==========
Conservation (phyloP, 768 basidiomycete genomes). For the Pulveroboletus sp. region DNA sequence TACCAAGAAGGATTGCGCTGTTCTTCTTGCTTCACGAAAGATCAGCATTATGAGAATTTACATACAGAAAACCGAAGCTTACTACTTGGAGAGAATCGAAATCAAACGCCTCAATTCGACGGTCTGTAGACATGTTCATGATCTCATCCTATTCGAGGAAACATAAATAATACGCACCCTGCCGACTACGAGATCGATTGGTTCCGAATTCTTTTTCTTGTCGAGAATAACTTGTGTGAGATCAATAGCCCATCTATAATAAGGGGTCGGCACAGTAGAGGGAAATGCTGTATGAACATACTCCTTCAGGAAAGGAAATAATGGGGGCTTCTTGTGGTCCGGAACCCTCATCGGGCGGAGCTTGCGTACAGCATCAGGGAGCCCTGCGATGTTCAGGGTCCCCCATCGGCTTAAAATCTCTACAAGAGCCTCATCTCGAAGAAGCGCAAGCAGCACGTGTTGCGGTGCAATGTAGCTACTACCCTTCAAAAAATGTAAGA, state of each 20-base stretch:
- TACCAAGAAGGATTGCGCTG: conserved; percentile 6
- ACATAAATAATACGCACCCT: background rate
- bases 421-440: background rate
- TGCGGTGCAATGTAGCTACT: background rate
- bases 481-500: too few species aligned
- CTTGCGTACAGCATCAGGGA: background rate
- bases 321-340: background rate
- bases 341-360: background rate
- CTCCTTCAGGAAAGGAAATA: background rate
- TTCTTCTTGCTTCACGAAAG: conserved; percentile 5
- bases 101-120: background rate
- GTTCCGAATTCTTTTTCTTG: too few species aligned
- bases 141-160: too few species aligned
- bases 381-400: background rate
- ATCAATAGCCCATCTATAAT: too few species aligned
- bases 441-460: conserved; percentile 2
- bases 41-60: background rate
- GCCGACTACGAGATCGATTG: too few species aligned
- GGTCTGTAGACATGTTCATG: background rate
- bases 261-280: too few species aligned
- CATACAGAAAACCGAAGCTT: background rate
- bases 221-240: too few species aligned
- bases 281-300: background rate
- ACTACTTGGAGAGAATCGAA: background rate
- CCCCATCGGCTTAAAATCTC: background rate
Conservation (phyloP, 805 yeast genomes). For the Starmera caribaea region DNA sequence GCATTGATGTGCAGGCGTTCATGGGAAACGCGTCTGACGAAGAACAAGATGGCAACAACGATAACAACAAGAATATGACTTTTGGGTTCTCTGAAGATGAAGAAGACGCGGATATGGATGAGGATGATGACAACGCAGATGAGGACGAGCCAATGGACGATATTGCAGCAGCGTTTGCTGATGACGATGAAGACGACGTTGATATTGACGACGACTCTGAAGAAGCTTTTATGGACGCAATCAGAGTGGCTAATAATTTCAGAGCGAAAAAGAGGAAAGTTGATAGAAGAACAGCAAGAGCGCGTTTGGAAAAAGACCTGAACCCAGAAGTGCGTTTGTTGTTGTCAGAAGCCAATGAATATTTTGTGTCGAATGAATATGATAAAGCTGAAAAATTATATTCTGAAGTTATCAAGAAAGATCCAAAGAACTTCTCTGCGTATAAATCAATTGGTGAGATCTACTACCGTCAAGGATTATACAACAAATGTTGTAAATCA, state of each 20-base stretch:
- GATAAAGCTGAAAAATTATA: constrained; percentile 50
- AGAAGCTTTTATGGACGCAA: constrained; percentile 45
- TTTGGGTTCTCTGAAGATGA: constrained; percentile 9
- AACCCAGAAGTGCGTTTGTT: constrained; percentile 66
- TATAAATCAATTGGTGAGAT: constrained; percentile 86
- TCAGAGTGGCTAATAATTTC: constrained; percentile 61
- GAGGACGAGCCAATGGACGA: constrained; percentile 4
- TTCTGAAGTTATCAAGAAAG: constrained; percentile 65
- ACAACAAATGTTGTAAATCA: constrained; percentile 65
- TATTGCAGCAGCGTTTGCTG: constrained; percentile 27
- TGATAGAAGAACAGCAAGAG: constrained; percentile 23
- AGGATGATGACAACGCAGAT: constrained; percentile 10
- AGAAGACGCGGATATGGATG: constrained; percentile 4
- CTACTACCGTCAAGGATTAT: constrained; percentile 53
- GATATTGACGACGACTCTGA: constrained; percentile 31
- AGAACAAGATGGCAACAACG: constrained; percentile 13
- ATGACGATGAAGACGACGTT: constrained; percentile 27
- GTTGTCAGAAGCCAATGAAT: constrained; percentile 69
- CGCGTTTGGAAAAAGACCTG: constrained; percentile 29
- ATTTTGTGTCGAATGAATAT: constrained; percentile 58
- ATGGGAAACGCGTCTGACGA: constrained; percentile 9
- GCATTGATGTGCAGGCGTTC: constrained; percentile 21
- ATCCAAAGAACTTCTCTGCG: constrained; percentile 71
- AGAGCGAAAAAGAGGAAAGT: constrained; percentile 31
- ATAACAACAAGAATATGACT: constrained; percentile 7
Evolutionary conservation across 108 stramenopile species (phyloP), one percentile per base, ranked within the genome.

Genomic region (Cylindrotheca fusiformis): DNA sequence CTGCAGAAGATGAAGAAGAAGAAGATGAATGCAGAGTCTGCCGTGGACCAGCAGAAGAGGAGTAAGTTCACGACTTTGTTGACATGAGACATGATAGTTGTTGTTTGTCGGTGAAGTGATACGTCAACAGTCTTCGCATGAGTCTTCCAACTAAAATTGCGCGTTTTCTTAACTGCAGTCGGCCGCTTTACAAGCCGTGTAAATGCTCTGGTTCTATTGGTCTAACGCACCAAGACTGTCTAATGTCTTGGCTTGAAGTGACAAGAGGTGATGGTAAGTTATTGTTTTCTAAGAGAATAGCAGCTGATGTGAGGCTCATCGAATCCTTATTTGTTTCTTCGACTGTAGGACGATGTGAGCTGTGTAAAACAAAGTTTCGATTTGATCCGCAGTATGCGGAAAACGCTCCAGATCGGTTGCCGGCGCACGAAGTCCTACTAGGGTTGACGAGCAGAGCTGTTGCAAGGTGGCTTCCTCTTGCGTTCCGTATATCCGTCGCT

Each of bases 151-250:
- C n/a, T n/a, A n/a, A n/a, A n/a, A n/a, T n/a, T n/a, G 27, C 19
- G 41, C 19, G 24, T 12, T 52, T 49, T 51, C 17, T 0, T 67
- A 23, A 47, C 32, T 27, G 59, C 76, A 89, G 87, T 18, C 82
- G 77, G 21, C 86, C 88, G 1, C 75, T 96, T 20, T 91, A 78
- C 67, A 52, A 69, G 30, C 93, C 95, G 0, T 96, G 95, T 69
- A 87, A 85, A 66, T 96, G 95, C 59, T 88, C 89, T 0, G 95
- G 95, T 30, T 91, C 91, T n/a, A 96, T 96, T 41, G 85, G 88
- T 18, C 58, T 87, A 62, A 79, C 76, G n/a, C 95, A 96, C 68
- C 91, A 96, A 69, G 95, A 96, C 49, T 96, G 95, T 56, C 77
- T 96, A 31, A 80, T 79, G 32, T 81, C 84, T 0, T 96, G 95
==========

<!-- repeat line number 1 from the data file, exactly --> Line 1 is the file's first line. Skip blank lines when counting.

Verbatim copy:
Conservation (phyloP, 768 basidiomycete genomes). For the Pulveroboletus sp. region DNA sequence TACCAAGAAGGATTGCGCTGTTCTTCTTGCTTCACGAAAGATCAGCATTATGAGAATTTACATACAGAAAACCGAAGCTTACTACTTGGAGAGAATCGAAATCAAACGCCTCAATTCGACGGTCTGTAGACATGTTCATGATCTCATCCTATTCGAGGAAACATAAATAATACGCACCCTGCCGACTACGAGATCGATTGGTTCCGAATTCTTTTTCTTGTCGAGAATAACTTGTGTGAGATCAATAGCCCATCTATAATAAGGGGTCGGCACAGTAGAGGGAAATGCTGTATGAACATACTCCTTCAGGAAAGGAAATAATGGGGGCTTCTTGTGGTCCGGAACCCTCATCGGGCGGAGCTTGCGTACAGCATCAGGGAGCCCTGCGATGTTCAGGGTCCCCCATCGGCTTAAAATCTCTACAAGAGCCTCATCTCGAAGAAGCGCAAGCAGCACGTGTTGCGGTGCAATGTAGCTACTACCCTTCAAAAAATGTAAGA, state of each 20-base stretch: